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2017 BMW 740e turns BMW’s flagship sedan into a plug-in hybrid

Soundproof Shell House provides unlimited peace and tranquility in Kazahkstan

June 7, 2016 by  
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The architects used a unique metal framework for the structure, ensuring that natural light penetrates the interior through large floor-to-ceiling windows . Dynamic aluminum panels can be closed using an electronic mechanism, thus completely isolating the house from its surroundings. This design element provides security for its occupants and soundproofs the interior. Related: A gigantic tree lives inside this gorgeous glass house in the mountains of Kazakhstan The aluminum panels are treated with white EIFS plaster, which thermally insulate the house. The interior features a large living room, kitchen, dining area, bedroom, bathroom and a relaxation room, with an upstairs guest bedroom accessible via a spiral staircase . Sigh. We wouldn’t mind a retreat here right about now. + Lenz Architects Via Archdaily Photos by Botagoz Nurgaliyeva

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Soundproof Shell House provides unlimited peace and tranquility in Kazahkstan

Heineken opens the world’s first large-scale carbon neutral brewery in Austria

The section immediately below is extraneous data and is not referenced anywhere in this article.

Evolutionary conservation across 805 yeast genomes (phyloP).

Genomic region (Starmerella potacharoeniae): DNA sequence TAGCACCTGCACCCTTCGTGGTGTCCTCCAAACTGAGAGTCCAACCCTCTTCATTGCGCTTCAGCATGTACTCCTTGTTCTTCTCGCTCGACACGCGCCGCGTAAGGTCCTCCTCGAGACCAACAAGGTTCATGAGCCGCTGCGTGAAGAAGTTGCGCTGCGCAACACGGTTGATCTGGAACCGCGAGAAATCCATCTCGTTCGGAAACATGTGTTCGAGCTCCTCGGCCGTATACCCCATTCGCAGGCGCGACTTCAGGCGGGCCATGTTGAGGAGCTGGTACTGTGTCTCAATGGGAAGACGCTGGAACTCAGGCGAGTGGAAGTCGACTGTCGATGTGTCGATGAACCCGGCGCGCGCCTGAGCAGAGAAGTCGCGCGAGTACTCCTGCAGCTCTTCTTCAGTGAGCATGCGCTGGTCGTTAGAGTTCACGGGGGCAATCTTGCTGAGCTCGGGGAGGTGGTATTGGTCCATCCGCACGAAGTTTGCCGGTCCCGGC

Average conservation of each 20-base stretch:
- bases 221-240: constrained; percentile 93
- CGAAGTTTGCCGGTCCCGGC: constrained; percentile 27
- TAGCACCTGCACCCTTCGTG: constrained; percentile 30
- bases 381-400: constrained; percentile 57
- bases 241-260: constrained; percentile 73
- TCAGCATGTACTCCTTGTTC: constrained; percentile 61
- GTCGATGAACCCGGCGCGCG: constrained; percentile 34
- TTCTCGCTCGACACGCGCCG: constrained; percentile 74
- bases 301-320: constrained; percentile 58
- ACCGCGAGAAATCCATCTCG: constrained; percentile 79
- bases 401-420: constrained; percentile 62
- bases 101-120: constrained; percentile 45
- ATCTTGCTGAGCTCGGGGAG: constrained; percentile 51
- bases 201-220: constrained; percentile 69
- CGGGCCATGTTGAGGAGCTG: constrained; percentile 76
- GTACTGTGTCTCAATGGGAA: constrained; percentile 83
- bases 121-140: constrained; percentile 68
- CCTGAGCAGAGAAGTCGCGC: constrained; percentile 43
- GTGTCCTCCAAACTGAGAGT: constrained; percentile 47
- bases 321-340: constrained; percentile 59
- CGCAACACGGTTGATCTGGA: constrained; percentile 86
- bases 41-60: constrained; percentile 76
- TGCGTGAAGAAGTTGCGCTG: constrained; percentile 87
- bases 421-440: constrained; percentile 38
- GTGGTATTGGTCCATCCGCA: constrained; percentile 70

June 7, 2016 by  
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Heineken ‘s brewing facility, which originally opened in 2003, is now powered completely by electricity from renewable and reusable sources , but the beer company didn’t stick to just one or two energy generation methods. The brewery draws power from solar, and hydropower, as well as biogas and waste heat from a neighboring saw mill. Key ingredients for the beer will be sourced locally whenever possible, reducing transportation energy in the supply chain in an effort to further shrink the company’s carbon footprint. Related: America’s favorite sustainable beers of 2012 In addition to its clean energy, the high-tech brewery has a few other fancy environmental tricks going for it. The facility also has systems in place to reduce waste energy and boost energy efficiency . Altogether, its operations will be able to reduce carbon emissions from approximately 3,000 tonnes a year to zero. “Through a combination of innovative technology, creative thinking and partnerships with our local community, we have turned a heritage brewery into the world’s first major zero carbon brewery,” said Andreas Werner, Brew Master at the Göss brewery. “Our Göss brewery may be in a small town but our goal was to make a big impact. I am proud of what we have achieved for the Heineken Company and want to help our other breweries, and the wider brewing industry, make renewable energy part of their energy mix, just as we have done.” The new zero carbon brewery is part of the company’s larger environmental goal. Heineken is aiming for a 40-percent reduction in global carbon emissions from production by 2020. The brewery has already won an EU Sustainable Energy Award in the Business category, and is also up for a ‘people’s choice’ award to be announced on June 14. + Heineken Images via Heineken